Saturday, December 13, 2014

Ferguson Is Not Selma

Michael Brown 

Is Not 
Martin Luther King

Selma March

There are places in our in our country that are landmarks of the Civil Rights Movement. Montgomery, AL, where Rosa Parks refused to sit at the back of the bus; Selma, AL, the starting point for three attempted marches to Montgomery (the last successful); Oxford, MS, where James Meredith integrated the University of Mississippi. There are
Medgar Evers
Civil Rights martyrs. Medgar Evers shot dead in his Jackson, MS, driveway by Byron de la Beckwith; Schwerner, Goodman, and Chaney, three civil rights workers killed by Neshoba County, MS, Klansmen. Martin Luther King assassinated in Memphis, by James Earl Ray. Many names could be added to these lists of places and people.

Now it seems that some would add to the list of places, Ferguson, MO, and to the list of martyrs, Michael Brown. The facts are disputed but not much in doubt. Michael Brown, whom just this past week was described by Thabiti Anaybwile as an "unarmed teen," was also six feet-two inches in height, two-hundred and ninety pounds in weight, and eighteen years of age. He was a man and a big one. He was not demonstrating for Civil Rights but had just strong armed a store owner. He was not gunned down in cold or hot blood by white police Officer Darren Williams but was the aggressor. The report of the officer, the weight of the testimony of witnesses, and the physical evidence, weighed by the prosecutor and the grand jury, combine to make it clear this was no case of murder or manslaughter. It is those who wanted Officer Wilson indicted and tried, despite the lack of evidence to support criminal charges, who in this case are on the side of injustice.

It's not surprising that Al Sharpton or Jesse Jackson or that MSNBC commentators want to turn Ferguson into a symbol of the civil rights movement and to turn Michael Brown into a civil rights martyr. What is quite surprising is that evangelicals who to a greater or lesser degree identify with Calvinistic theology (at the level of soteriology mainly) seem to want to do so and in addition to make it a Gospel issue. I have in mind Thabiti Anyabwile's The Final Civil Rights Battle: Ending Police Brutality, Jemar's Tisby's The Image of God and the African American Experience: Part 2 and Quick to Listen: Reflections on Ferguson, four PCA ministers' Am I My Brother's Keeper and Carl Ellis' Racism Alone?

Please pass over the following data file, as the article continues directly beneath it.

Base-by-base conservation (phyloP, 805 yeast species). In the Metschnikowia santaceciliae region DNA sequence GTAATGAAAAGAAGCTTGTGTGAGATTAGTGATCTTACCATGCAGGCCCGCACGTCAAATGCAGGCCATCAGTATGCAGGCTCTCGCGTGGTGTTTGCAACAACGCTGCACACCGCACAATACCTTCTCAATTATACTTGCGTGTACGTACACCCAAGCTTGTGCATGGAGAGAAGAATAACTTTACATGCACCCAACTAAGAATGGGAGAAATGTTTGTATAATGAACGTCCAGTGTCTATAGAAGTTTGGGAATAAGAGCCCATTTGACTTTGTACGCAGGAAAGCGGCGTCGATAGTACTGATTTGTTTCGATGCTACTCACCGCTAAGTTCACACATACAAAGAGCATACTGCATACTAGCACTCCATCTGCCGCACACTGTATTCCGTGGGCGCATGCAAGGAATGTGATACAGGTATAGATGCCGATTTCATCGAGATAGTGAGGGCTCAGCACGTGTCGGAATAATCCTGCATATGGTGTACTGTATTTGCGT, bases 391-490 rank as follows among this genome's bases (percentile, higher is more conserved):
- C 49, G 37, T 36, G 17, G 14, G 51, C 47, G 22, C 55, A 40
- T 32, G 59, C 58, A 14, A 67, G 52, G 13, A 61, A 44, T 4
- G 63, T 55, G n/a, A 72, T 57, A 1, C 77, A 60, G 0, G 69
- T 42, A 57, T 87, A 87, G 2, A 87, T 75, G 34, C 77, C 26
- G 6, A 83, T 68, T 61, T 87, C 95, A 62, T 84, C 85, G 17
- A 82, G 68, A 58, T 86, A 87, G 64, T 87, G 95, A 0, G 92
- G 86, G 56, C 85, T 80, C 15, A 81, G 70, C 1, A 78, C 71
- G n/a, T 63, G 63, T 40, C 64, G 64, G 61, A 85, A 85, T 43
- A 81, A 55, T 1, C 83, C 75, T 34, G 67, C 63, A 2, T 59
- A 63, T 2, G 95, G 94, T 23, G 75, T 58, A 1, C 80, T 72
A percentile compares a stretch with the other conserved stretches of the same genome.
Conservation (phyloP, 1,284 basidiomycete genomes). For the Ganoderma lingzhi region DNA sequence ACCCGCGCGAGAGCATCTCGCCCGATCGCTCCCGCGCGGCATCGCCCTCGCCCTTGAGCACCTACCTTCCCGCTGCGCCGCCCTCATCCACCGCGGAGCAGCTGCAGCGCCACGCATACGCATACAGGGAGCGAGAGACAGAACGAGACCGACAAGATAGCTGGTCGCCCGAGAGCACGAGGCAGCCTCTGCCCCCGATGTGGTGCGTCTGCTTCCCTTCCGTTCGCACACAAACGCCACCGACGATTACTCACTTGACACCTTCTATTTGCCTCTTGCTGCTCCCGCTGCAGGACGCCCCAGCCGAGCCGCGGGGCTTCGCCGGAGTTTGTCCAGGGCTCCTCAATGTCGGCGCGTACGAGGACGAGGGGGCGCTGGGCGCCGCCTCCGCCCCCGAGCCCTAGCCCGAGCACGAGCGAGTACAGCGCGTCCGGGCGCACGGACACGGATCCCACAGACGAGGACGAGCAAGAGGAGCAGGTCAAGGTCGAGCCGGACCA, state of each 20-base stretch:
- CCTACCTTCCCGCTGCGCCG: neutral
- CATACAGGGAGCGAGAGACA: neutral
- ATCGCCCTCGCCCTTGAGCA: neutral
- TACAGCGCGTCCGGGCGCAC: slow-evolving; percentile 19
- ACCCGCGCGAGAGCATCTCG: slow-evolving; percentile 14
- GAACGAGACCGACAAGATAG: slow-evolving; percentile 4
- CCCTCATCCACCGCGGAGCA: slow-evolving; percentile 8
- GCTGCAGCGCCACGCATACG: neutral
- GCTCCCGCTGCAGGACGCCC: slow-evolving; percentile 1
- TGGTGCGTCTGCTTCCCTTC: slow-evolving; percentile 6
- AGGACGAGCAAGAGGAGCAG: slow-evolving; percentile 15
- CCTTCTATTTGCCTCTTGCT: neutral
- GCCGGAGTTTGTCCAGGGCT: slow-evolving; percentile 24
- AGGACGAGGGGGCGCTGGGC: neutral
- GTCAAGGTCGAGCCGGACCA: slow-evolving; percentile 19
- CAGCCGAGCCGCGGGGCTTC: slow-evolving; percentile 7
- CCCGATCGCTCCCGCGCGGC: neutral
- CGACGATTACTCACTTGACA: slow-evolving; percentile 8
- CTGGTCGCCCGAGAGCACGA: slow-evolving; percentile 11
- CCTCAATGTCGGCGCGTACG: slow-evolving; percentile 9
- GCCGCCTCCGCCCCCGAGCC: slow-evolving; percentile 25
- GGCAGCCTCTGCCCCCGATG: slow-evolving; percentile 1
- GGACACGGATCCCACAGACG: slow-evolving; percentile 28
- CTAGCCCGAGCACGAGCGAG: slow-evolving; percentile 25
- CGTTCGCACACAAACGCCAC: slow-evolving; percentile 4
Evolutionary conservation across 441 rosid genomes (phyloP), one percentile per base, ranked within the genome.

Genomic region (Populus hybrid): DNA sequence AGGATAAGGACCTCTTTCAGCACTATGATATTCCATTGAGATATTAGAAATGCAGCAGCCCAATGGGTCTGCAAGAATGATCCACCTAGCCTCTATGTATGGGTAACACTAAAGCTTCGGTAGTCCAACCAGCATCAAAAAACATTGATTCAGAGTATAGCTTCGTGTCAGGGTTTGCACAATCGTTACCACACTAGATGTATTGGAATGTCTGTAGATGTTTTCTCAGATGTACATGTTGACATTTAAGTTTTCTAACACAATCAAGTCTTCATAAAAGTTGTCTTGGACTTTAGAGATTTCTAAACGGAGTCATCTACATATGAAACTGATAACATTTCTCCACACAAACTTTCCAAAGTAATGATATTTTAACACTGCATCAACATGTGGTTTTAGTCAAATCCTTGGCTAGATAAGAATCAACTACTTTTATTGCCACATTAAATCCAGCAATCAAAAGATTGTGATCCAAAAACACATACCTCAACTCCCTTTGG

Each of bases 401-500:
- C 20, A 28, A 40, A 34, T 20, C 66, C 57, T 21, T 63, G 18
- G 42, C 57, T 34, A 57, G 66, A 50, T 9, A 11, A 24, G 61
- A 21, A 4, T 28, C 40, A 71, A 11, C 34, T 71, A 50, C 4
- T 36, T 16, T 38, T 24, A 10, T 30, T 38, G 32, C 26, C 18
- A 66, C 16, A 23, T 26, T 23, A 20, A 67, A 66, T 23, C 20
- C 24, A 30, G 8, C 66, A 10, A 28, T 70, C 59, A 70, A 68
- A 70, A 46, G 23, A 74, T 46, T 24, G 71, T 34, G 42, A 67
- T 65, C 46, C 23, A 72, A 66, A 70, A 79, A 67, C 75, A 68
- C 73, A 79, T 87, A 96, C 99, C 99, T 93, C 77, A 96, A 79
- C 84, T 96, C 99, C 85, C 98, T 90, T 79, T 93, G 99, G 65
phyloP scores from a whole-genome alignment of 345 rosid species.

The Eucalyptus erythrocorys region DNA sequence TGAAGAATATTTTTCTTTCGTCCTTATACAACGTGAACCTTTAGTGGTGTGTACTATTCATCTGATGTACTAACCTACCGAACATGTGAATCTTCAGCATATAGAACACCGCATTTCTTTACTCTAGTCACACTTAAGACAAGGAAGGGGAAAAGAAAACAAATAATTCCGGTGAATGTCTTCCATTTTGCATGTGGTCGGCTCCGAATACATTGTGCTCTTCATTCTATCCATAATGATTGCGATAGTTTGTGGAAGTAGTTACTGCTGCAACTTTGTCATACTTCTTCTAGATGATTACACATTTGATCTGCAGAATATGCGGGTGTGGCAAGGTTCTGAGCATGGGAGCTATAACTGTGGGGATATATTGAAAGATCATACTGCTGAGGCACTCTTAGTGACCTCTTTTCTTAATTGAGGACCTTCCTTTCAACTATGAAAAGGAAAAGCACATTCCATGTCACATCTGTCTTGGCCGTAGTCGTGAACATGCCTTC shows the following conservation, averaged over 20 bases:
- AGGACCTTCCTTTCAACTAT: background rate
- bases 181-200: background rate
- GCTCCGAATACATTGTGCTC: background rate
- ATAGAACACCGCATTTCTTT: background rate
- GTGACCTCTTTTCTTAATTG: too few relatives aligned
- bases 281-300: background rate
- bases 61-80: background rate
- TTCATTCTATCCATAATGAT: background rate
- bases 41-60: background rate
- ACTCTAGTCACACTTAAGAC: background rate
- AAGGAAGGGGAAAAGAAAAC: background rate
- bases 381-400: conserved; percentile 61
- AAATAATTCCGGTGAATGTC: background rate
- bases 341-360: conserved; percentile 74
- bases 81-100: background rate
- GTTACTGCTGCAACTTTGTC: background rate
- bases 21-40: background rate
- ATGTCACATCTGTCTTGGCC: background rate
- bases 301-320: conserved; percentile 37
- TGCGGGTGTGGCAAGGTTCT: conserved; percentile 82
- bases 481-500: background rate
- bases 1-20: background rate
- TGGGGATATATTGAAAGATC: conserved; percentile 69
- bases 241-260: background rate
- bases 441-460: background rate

Dr Ellis, after seeming to separate the less morally clear case of Michael Brown from what he believes is the morally clear case of Eric Garner, ends up putting the two in the same category of "senseless killings" of African American men:

When I heard the decision not to indict the killers of Eric Garner, my outraged response was, “here we go again!” If the Michael Brown case lacked moral clarity, the senseless tragedy of the Eric Garner case was much more clear. No matter what the circumstances were, here were two more African American men added to the list of senseless killings, arousing strong reactions nationally and internationally.
Mr. Anyabwile describes the death of Michael Brown:
...  Officer Darren Wilson shot and killed unarmed teen Michael Brown... 
Mr. Tisby also puts Michael Brown and Ferguson in the category of civil rights:
In spite of everyone’s divinely endowed worth, U.S. history and culture call the image of God into question, particularly for African Americans. Grand jury decisions not to indict the white police officers who caused the fatalities of unarmed African Americans Mike Brown and Eric Garner have set the country aflame in racial tensions once again...